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Scope 1, 2, and 3 emissions, as according to the GHG Protocol corporate standards. They encompass all activities upstream and downstream of a reporting company.

Relevance to the Future of Logistics

Carbon Accounting & Tracking

Today, comprehensive accounting of Scope 1, 2 and 3 product emissions (direct, indirect, upstream and downstream, respectively) remains a challenge. Many businesses, including logistics organizations, do not account for these emissions at all. The ones that do may rely on various secondary sources of carbon calculation with generalized values and assumptions, and often fail to factor in emissions by second-tier and third-tier players. This makes it difficult for B2B and B2C customers to accurately compare and choose suppliers and service providers that meet their environmental standards, especially when evaluating on a product-level basis.

However, steps are being taken to address this customer need. For organizations that currently struggle with carbon accounting, we here at DHL offer carbon calculators, estimates, and externally verified reports. This enables companies to account for Scope 3 emissions from a single shipment across all trade lanes, including data from our third-party service providers.

In future, more granular data will be obtained. As sensor technology rapidly permeates the supply chain, it will be possible to accurately calculate and track at shipment level and even product level how much CO2e a truck or airplane emitted, as well as how much total energy was used to move a shipment through a facility. With this sensor data, logistics providers will not only provide companies with more accurate carbon footprint figures but also identify areas along the supply chain for decarbonization improvements.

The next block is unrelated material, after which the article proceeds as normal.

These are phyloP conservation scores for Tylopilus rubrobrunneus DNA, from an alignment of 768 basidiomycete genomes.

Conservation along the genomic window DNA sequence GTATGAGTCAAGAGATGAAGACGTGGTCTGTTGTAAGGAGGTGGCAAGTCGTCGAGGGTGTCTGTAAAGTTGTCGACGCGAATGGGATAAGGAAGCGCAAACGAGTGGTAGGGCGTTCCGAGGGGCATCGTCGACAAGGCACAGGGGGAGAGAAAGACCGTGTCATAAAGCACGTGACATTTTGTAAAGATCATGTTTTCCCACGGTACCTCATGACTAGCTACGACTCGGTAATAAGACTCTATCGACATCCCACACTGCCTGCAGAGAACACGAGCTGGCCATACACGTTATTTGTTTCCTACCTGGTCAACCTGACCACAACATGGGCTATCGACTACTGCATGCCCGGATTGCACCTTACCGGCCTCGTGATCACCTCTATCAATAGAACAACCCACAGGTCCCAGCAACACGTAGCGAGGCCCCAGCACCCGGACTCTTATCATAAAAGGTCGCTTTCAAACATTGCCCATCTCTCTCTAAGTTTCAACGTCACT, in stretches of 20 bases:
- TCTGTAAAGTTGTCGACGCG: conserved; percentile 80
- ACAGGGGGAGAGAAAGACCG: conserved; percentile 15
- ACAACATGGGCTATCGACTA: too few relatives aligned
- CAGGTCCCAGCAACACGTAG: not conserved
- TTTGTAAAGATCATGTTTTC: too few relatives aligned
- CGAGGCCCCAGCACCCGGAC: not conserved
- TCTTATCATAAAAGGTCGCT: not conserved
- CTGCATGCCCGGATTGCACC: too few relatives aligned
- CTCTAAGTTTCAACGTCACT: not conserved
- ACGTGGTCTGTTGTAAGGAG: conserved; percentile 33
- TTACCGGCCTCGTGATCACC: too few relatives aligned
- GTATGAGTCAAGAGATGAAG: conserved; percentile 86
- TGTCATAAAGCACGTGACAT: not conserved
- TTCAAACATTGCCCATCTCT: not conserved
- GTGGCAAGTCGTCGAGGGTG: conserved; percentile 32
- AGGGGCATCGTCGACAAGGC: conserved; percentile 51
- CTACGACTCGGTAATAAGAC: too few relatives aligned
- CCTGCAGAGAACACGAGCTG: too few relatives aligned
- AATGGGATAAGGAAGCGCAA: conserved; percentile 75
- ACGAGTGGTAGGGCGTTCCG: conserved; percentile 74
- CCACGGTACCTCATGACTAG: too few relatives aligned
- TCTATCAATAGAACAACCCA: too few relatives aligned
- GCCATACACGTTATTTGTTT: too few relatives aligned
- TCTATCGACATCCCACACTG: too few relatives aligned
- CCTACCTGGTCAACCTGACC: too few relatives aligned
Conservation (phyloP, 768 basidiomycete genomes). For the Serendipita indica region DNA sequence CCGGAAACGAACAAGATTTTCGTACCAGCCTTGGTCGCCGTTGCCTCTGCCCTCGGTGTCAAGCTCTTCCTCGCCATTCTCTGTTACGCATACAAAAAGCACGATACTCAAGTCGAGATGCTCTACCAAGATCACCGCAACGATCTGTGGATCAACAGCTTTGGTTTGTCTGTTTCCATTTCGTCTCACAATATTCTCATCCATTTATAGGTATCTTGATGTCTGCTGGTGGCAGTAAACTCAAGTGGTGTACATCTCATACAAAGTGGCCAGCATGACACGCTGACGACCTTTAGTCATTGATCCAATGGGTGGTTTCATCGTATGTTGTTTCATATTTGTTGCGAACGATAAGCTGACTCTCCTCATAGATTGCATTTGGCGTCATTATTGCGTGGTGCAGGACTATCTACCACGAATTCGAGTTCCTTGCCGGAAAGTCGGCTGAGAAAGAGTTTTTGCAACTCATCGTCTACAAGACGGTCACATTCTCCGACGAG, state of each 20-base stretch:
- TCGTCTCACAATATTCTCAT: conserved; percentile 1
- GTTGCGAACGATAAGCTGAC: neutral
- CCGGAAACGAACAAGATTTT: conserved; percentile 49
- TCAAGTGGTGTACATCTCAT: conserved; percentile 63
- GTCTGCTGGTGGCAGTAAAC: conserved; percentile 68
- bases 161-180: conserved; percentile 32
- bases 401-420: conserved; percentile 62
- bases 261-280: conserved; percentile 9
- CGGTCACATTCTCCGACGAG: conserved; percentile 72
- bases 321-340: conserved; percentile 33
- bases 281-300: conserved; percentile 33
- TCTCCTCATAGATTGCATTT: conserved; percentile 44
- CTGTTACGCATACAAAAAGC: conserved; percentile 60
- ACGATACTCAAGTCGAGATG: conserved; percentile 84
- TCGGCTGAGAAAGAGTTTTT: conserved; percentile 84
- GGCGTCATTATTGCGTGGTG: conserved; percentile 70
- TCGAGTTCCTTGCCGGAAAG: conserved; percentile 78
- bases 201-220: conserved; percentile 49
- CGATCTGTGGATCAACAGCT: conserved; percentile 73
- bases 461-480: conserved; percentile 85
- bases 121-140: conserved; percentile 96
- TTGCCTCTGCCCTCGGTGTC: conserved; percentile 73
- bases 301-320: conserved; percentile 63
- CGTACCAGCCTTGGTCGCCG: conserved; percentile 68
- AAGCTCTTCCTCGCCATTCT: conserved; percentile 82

Vehicle Electrification

Before COVID-19, freight transportation accounted for almost 10% of all global carbon emissions. While this stalled a bit during the pandemic due to travel restrictions, carbon emissions from freight transportation are projected to climb as the global economy recovers and e-commerce booms. To play an active part in the trend of Decarbonization, logistics organizations must focus on reducing emissions from vehicles in first-, middle-, and last-mile operations.

Electrification is an effective go-to solution across all transportation modes. In 2021, DHL Express ordered 12 electric airplanes from Israeli company Eviation to achieve emissions-free regional flights. In that same year, truck manufacturer Continental Automotive broke a world record with its electric delivery truck travelling almost 1,100 km (682 mi) on a single charge, while in early 2022, Ford released its E-Transit courier vans with a range of about 200 km (126 mi), 70% more than the average daily service range needed for such vehicles in the US. Furthermore, electric bicycles, tricycles, and scooters have been scaled in delivery operations around the world.

Although electrifying fleets is a powerful way for logistics industry players to reduce the carbon footprint, each transportation mode has different time horizons for viable electric alternatives. This means that for some modes, especially those carrying heavier loads and covering greater distances, it may make more sense for logistics leaders to investigate alternative fuels as near-term solutions to reduce, but not eliminate, carbon emissions in their supply chains. These can range from traditional biofuels like ethanol to renewable diesel, as well as sustainable aviation fuels (SAF) that act as ‘drop-in’ fuels to be mixed with traditional fossil jet fuel.